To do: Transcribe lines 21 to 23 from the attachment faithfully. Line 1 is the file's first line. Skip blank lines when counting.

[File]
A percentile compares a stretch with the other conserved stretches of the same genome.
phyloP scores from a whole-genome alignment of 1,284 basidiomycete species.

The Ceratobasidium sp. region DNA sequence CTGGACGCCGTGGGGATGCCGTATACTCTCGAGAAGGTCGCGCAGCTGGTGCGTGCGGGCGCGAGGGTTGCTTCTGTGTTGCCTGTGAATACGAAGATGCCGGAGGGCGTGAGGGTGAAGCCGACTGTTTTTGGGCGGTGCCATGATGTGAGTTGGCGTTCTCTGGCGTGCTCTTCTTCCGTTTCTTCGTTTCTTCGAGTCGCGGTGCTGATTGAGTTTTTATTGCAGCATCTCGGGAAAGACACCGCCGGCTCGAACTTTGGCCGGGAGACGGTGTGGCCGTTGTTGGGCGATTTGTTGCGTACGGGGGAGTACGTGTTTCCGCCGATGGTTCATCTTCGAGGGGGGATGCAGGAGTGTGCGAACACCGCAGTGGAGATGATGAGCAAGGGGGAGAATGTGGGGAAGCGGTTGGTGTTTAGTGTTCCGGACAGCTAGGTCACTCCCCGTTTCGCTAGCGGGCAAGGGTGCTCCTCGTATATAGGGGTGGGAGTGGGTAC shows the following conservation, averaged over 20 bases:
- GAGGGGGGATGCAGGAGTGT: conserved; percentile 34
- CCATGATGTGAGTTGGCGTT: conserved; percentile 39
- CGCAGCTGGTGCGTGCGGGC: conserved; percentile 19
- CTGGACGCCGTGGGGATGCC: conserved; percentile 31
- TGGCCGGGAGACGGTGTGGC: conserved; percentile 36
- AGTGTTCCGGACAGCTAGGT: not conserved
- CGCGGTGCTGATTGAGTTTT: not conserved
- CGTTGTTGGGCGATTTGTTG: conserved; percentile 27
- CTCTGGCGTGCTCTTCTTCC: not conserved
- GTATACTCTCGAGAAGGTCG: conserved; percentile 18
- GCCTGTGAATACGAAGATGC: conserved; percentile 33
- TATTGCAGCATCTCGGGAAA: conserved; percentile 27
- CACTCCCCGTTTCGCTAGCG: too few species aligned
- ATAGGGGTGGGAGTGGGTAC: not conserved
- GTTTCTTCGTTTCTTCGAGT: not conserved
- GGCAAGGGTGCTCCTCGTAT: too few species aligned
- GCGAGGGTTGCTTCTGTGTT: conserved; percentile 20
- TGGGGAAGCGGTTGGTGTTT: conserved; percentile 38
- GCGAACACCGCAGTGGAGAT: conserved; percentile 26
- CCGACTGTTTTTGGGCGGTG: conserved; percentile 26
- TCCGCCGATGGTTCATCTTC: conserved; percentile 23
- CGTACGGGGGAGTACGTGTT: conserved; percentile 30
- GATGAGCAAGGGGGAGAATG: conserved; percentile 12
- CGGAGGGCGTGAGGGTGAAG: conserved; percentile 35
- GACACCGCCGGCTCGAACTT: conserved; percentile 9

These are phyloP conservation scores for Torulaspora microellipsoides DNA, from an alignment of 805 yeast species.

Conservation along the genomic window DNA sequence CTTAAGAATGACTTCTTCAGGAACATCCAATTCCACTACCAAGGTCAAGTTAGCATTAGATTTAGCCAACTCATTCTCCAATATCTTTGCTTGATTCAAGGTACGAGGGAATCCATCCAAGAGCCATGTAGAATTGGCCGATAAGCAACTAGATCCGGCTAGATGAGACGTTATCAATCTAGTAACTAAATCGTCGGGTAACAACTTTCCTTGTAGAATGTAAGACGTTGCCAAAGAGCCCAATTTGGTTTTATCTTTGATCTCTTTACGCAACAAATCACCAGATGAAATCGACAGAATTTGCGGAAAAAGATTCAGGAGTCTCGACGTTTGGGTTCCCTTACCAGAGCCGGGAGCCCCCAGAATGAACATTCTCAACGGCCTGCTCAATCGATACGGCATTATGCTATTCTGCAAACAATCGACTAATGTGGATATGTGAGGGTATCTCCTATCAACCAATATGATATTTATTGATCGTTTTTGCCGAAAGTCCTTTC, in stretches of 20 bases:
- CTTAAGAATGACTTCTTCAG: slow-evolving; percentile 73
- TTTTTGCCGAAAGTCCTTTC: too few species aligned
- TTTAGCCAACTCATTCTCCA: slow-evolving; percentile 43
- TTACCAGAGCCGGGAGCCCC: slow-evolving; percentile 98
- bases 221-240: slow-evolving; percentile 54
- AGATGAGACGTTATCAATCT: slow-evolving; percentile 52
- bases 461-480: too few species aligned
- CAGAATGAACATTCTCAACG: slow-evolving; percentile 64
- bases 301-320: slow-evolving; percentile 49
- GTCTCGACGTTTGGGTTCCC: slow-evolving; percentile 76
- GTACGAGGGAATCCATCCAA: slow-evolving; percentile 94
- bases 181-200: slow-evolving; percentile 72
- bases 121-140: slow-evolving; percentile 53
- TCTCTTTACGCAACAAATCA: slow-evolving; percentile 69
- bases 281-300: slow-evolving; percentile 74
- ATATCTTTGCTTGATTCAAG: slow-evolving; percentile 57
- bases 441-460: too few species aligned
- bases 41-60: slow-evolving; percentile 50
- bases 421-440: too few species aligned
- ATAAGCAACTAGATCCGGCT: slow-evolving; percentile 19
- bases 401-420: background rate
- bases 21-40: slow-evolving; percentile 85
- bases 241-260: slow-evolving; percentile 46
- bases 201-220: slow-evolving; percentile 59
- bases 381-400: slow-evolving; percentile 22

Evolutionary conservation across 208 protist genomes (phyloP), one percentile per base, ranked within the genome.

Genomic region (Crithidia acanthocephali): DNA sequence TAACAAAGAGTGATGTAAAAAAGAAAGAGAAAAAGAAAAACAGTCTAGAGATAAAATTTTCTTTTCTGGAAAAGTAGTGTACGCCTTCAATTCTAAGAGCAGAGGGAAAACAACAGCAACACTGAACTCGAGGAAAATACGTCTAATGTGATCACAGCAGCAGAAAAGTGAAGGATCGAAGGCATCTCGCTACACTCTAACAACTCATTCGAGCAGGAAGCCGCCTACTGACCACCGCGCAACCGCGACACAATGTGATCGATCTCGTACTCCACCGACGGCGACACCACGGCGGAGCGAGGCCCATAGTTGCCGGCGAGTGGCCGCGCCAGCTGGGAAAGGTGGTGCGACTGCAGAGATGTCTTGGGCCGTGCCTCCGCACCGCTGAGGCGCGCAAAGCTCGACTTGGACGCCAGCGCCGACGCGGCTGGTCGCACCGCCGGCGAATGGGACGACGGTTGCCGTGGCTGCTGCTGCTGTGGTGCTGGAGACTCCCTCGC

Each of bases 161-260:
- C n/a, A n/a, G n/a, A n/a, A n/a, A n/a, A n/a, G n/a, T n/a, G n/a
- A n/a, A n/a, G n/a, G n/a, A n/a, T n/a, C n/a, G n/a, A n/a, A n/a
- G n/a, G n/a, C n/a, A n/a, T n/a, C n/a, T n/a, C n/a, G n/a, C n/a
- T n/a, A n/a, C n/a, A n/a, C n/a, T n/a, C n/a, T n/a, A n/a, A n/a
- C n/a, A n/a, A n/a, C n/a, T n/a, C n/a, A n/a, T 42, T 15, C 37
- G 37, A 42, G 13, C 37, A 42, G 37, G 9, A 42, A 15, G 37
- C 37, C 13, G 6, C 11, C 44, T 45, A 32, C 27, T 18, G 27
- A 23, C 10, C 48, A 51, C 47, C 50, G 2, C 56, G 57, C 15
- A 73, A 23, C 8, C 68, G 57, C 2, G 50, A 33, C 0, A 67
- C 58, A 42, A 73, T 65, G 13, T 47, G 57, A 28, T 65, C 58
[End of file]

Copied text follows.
- TGGGGAAGCGGTTGGTGTTT: conserved; percentile 38
- GCGAACACCGCAGTGGAGAT: conserved; percentile 26
- CCGACTGTTTTTGGGCGGTG: conserved; percentile 26